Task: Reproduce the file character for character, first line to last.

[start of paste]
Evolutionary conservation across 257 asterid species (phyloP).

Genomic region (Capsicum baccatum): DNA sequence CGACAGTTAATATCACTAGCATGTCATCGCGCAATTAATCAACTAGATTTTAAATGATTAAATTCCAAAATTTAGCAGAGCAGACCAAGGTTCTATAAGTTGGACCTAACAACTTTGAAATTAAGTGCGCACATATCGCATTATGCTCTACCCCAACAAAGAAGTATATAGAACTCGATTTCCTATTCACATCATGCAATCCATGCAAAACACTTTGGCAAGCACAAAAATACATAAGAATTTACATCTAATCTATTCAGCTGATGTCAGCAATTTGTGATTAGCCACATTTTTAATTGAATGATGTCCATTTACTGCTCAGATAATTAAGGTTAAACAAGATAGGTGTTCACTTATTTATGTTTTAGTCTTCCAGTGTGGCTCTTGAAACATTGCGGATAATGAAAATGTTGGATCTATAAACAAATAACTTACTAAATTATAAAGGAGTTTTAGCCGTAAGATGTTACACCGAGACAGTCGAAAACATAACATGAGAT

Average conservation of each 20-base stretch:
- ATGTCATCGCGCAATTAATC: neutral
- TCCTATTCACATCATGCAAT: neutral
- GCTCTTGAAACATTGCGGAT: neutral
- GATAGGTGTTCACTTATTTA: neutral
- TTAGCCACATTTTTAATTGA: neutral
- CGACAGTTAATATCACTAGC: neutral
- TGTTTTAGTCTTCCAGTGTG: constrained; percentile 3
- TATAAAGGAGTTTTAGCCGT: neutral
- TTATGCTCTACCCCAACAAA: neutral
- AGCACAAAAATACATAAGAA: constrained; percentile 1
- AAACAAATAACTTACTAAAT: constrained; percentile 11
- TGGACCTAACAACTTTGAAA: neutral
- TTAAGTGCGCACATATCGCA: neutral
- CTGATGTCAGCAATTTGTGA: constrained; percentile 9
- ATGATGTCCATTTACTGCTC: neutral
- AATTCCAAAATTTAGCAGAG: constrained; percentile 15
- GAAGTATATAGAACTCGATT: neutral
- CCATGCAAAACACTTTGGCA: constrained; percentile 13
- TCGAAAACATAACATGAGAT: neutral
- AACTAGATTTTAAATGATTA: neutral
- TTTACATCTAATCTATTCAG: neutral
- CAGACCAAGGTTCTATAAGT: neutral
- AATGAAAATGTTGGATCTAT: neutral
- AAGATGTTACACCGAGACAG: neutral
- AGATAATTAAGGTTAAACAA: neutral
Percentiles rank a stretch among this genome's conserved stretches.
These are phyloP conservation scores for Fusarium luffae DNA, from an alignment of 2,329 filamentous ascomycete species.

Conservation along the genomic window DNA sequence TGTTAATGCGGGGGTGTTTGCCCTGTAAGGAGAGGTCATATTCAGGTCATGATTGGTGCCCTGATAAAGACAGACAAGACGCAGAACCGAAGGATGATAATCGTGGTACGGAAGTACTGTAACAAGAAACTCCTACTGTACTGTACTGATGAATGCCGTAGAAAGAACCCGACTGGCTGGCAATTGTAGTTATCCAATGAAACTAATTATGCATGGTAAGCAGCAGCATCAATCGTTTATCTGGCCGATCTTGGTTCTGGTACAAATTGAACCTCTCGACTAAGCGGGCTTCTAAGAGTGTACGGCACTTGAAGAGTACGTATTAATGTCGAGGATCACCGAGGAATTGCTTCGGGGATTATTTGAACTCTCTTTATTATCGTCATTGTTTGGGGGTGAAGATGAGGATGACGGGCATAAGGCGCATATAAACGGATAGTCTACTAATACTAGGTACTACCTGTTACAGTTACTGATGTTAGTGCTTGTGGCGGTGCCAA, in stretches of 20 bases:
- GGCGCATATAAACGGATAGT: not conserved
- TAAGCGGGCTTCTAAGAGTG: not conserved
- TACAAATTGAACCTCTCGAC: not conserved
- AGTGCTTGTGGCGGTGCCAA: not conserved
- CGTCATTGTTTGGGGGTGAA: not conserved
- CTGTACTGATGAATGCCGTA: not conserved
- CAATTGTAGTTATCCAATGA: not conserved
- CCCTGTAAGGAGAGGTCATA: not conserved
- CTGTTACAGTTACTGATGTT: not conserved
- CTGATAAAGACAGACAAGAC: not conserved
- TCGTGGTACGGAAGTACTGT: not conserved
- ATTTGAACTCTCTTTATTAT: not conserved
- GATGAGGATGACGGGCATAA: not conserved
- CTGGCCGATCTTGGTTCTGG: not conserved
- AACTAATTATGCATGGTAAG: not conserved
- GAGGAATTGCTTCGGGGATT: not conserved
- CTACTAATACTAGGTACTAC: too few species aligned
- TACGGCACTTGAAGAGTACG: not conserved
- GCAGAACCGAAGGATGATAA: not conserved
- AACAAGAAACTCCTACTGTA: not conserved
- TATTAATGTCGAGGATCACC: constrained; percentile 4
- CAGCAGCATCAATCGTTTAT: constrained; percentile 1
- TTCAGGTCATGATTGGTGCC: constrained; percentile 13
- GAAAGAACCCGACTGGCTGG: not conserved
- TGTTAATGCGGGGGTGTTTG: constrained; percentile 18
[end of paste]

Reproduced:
Evolutionary conservation across 257 asterid species (phyloP).

Genomic region (Capsicum baccatum): DNA sequence CGACAGTTAATATCACTAGCATGTCATCGCGCAATTAATCAACTAGATTTTAAATGATTAAATTCCAAAATTTAGCAGAGCAGACCAAGGTTCTATAAGTTGGACCTAACAACTTTGAAATTAAGTGCGCACATATCGCATTATGCTCTACCCCAACAAAGAAGTATATAGAACTCGATTTCCTATTCACATCATGCAATCCATGCAAAACACTTTGGCAAGCACAAAAATACATAAGAATTTACATCTAATCTATTCAGCTGATGTCAGCAATTTGTGATTAGCCACATTTTTAATTGAATGATGTCCATTTACTGCTCAGATAATTAAGGTTAAACAAGATAGGTGTTCACTTATTTATGTTTTAGTCTTCCAGTGTGGCTCTTGAAACATTGCGGATAATGAAAATGTTGGATCTATAAACAAATAACTTACTAAATTATAAAGGAGTTTTAGCCGTAAGATGTTACACCGAGACAGTCGAAAACATAACATGAGAT

Average conservation of each 20-base stretch:
- ATGTCATCGCGCAATTAATC: neutral
- TCCTATTCACATCATGCAAT: neutral
- GCTCTTGAAACATTGCGGAT: neutral
- GATAGGTGTTCACTTATTTA: neutral
- TTAGCCACATTTTTAATTGA: neutral
- CGACAGTTAATATCACTAGC: neutral
- TGTTTTAGTCTTCCAGTGTG: constrained; percentile 3
- TATAAAGGAGTTTTAGCCGT: neutral
- TTATGCTCTACCCCAACAAA: neutral
- AGCACAAAAATACATAAGAA: constrained; percentile 1
- AAACAAATAACTTACTAAAT: constrained; percentile 11
- TGGACCTAACAACTTTGAAA: neutral
- TTAAGTGCGCACATATCGCA: neutral
- CTGATGTCAGCAATTTGTGA: constrained; percentile 9
- ATGATGTCCATTTACTGCTC: neutral
- AATTCCAAAATTTAGCAGAG: constrained; percentile 15
- GAAGTATATAGAACTCGATT: neutral
- CCATGCAAAACACTTTGGCA: constrained; percentile 13
- TCGAAAACATAACATGAGAT: neutral
- AACTAGATTTTAAATGATTA: neutral
- TTTACATCTAATCTATTCAG: neutral
- CAGACCAAGGTTCTATAAGT: neutral
- AATGAAAATGTTGGATCTAT: neutral
- AAGATGTTACACCGAGACAG: neutral
- AGATAATTAAGGTTAAACAA: neutral
Percentiles rank a stretch among this genome's conserved stretches.
These are phyloP conservation scores for Fusarium luffae DNA, from an alignment of 2,329 filamentous ascomycete species.

Conservation along the genomic window DNA sequence TGTTAATGCGGGGGTGTTTGCCCTGTAAGGAGAGGTCATATTCAGGTCATGATTGGTGCCCTGATAAAGACAGACAAGACGCAGAACCGAAGGATGATAATCGTGGTACGGAAGTACTGTAACAAGAAACTCCTACTGTACTGTACTGATGAATGCCGTAGAAAGAACCCGACTGGCTGGCAATTGTAGTTATCCAATGAAACTAATTATGCATGGTAAGCAGCAGCATCAATCGTTTATCTGGCCGATCTTGGTTCTGGTACAAATTGAACCTCTCGACTAAGCGGGCTTCTAAGAGTGTACGGCACTTGAAGAGTACGTATTAATGTCGAGGATCACCGAGGAATTGCTTCGGGGATTATTTGAACTCTCTTTATTATCGTCATTGTTTGGGGGTGAAGATGAGGATGACGGGCATAAGGCGCATATAAACGGATAGTCTACTAATACTAGGTACTACCTGTTACAGTTACTGATGTTAGTGCTTGTGGCGGTGCCAA, in stretches of 20 bases:
- GGCGCATATAAACGGATAGT: not conserved
- TAAGCGGGCTTCTAAGAGTG: not conserved
- TACAAATTGAACCTCTCGAC: not conserved
- AGTGCTTGTGGCGGTGCCAA: not conserved
- CGTCATTGTTTGGGGGTGAA: not conserved
- CTGTACTGATGAATGCCGTA: not conserved
- CAATTGTAGTTATCCAATGA: not conserved
- CCCTGTAAGGAGAGGTCATA: not conserved
- CTGTTACAGTTACTGATGTT: not conserved
- CTGATAAAGACAGACAAGAC: not conserved
- TCGTGGTACGGAAGTACTGT: not conserved
- ATTTGAACTCTCTTTATTAT: not conserved
- GATGAGGATGACGGGCATAA: not conserved
- CTGGCCGATCTTGGTTCTGG: not conserved
- AACTAATTATGCATGGTAAG: not conserved
- GAGGAATTGCTTCGGGGATT: not conserved
- CTACTAATACTAGGTACTAC: too few species aligned
- TACGGCACTTGAAGAGTACG: not conserved
- GCAGAACCGAAGGATGATAA: not conserved
- AACAAGAAACTCCTACTGTA: not conserved
- TATTAATGTCGAGGATCACC: constrained; percentile 4
- CAGCAGCATCAATCGTTTAT: constrained; percentile 1
- TTCAGGTCATGATTGGTGCC: constrained; percentile 13
- GAAAGAACCCGACTGGCTGG: not conserved
- TGTTAATGCGGGGGTGTTTG: constrained; percentile 18